Chris Alexander wrote a great piece on the Star Wars Blog about how he got through waiting to see Star Wars by reading the novelization. And it took me back to my own similar experience.
Sit back, kids, and listen to an Old Fart Star Wars fan talk about life in the good ol’ days of 1977 and 1978.
I was nine when Star Wars was first released. It’s hard to describe the phenomenon of how quickly it became a part of everything in that first year. This was before the internet. So the fact that it immediately integrated itself into our culture is a wild situation that I’m not sure will ever be repeated. By the middle of the summer of 1977, my friends and I were playing Star Wars without actually having seen the movie. (Without any toys. Can you imagine?)
But my parents, bless their decidedly mundane hearts, had heard it was violent. And the clips of blaster battles with stormtroopers shown on news stories about this insanity did nothing to disabuse my parents of this notion. So I was informed, in no uncertain terms, that I would not be seeing this movie.
This is when my best friend at the time, Jennifer Libby (who was always one to come up with schemes and ideas), offered to smuggle me a copy of the novelization in exchange for my saved up allowance funds.
That gold colored novelization may as well have been made out of real gold. I desperately wanted to find out more about Star Wars. And the insert with pictures? Heaven!
I read that book so many times that it began to come apart. I became the neighborhood authority on how to properly play Star Wars. (And yes, I’m still bossy all these years later.) And I had it practically memorized.
When my mom found the book in the corner of my closet, I probably should have been in trouble. Instead, Mom realized that the tattered remnants of this book meant that I could handle seeing the movie. So my poor father had to accompany me and the neighborhood kids to the theater to watch the movie that would render me mute for two hours afterward. It was all the novelization described and more!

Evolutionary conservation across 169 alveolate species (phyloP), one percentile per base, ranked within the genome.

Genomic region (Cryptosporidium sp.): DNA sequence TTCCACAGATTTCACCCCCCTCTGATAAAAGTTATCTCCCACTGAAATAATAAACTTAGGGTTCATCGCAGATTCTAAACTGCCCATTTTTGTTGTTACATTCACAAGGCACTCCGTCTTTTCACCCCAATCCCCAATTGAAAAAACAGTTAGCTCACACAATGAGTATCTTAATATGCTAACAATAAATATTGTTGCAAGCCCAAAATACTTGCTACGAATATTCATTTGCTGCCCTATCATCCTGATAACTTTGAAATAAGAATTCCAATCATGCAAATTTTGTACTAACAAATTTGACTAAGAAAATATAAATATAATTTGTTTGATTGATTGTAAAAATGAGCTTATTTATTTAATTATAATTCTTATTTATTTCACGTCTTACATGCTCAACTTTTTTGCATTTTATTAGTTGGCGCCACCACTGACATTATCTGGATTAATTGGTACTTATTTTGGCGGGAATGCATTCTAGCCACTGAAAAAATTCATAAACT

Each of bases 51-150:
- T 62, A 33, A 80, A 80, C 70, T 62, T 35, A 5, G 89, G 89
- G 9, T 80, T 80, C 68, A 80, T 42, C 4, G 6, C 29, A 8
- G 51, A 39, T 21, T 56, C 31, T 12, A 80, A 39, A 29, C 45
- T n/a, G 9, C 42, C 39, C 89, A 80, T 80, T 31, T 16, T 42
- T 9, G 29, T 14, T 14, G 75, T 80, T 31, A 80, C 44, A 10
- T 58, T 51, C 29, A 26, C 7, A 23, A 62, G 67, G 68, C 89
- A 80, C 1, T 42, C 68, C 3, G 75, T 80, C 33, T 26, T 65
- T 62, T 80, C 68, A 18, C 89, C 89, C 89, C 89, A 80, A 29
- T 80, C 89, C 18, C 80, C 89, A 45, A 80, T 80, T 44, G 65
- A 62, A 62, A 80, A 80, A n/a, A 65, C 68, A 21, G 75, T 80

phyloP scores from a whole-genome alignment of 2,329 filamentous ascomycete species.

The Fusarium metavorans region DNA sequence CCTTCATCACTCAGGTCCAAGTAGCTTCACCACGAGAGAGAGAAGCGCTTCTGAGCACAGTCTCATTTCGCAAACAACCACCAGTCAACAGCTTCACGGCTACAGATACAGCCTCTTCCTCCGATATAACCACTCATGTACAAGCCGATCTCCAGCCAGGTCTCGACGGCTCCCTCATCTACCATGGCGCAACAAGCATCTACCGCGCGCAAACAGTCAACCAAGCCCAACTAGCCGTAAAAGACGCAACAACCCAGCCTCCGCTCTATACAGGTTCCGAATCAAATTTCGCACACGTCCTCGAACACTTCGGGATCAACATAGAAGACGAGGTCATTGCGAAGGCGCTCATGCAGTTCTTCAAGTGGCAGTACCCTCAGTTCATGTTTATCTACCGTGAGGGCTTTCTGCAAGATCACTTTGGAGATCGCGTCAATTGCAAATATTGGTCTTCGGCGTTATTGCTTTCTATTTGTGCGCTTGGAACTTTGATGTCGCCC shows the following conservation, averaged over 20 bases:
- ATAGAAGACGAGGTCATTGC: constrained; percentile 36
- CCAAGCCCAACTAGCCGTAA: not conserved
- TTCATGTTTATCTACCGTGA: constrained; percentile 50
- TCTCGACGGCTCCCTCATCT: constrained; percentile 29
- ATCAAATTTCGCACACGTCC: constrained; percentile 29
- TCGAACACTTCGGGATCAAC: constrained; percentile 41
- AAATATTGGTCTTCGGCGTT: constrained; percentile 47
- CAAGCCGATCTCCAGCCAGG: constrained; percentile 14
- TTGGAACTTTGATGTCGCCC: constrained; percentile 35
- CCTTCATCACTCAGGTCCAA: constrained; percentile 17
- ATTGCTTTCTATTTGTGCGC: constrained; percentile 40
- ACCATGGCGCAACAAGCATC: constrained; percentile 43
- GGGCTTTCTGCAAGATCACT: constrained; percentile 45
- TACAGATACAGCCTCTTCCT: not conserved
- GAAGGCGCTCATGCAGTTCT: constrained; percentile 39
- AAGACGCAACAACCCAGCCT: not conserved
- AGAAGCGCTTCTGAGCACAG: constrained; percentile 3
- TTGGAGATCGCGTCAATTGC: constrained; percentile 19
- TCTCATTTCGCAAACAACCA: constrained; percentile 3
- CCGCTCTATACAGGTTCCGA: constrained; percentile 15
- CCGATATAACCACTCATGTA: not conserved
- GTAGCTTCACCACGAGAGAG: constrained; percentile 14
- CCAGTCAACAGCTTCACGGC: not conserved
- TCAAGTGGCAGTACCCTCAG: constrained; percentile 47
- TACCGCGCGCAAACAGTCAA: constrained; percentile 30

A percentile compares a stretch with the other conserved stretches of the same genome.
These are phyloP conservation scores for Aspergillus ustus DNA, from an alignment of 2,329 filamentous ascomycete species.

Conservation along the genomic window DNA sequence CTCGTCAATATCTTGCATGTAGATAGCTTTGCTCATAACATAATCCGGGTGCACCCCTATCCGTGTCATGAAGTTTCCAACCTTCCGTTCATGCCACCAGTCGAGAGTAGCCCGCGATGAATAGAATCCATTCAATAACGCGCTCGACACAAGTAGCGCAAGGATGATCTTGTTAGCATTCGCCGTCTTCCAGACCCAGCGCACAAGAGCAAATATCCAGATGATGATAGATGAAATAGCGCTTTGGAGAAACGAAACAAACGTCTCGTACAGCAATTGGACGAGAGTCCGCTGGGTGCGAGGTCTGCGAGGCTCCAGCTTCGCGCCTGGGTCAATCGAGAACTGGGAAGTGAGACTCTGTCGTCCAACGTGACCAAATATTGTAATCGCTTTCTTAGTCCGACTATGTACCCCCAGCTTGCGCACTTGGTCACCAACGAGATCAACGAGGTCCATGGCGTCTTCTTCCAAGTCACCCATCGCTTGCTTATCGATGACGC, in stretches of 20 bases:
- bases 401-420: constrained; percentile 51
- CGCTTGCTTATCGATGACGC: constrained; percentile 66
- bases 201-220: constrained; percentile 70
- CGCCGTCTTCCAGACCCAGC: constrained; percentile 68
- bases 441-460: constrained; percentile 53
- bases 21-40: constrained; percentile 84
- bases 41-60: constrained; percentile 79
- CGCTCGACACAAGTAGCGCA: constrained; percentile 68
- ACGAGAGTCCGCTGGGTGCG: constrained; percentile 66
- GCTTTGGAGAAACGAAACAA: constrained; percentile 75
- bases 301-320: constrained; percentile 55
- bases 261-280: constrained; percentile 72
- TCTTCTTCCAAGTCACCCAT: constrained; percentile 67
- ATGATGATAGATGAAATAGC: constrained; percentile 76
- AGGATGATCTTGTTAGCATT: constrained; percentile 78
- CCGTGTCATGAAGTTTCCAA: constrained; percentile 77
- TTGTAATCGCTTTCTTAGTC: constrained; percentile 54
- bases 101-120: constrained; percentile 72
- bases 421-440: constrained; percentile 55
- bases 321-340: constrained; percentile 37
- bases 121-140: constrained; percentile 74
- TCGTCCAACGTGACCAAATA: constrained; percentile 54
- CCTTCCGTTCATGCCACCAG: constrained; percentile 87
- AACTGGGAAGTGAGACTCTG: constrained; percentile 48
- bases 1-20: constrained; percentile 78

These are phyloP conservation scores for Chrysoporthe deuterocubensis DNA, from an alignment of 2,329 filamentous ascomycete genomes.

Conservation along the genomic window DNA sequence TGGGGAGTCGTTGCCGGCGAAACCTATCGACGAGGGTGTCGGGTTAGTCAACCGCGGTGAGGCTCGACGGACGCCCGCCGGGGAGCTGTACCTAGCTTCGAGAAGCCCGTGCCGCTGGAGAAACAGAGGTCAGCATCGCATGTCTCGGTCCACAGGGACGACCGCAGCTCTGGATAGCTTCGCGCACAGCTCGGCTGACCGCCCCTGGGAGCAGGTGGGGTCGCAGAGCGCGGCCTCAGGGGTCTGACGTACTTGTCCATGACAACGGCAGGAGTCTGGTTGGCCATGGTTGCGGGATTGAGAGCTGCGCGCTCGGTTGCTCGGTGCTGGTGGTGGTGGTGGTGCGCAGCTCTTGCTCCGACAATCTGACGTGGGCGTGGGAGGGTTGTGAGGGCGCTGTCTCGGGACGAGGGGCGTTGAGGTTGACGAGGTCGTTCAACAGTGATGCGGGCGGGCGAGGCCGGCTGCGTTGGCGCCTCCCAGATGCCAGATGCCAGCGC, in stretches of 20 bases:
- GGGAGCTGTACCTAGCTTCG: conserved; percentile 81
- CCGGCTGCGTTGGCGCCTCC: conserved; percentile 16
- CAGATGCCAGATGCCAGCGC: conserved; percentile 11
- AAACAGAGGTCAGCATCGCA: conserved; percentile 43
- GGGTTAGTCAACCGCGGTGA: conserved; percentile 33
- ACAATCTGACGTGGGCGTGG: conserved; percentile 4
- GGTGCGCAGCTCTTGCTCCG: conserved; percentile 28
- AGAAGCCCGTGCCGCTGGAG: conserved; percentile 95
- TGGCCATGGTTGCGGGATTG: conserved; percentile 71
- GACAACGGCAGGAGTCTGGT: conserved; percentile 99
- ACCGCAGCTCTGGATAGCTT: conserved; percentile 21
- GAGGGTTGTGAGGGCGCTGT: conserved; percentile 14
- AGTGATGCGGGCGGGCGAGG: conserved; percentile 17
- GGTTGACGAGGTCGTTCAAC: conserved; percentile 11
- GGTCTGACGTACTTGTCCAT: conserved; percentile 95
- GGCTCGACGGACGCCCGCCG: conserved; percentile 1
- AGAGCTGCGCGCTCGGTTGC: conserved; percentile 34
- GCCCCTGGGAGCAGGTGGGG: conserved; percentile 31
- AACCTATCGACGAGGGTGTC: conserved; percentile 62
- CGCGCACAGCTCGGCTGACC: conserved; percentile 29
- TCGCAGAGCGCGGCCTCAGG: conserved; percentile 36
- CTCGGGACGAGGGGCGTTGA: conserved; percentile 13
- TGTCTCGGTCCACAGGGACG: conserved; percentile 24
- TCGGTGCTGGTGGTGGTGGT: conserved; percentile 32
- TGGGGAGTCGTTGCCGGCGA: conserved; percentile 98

And that novelization hooked me into Star Wars again as an adult. The remains of that original copy had long ago been tossed during one of Mom’s patented closet purges. I had just moved to Missouri and on a particularly lonely afternoon, I wandered through a used book store and saw that lovely gold cover calling to me. It spoke of fun times and adventures and home. It was like getting in touch with old friends.
I had to get it!
And when, not too long after, Timothy Zahn reignited the flame in a good many other fans, I started to look for more Star Wars books in other used book stores. And now, it has taken over my basement. All the U.S. produced Star Wars books from baby board books up. And there are a lot of them!
So when it was decided that there would be a Star Wars Reads Day on October 6th, I got pretty excited. Because somewhere out there is a kid who maybe has seen Star Wars, but is a hesitant reader. And just maybe that kid will go to one of these events and pick up a book on Star Wars that will engage them like that original gold novelization did me. And maybe that kid will decide reading isn’t so bad after all and gain the joy that so many of us get from books. And the Force will be with them.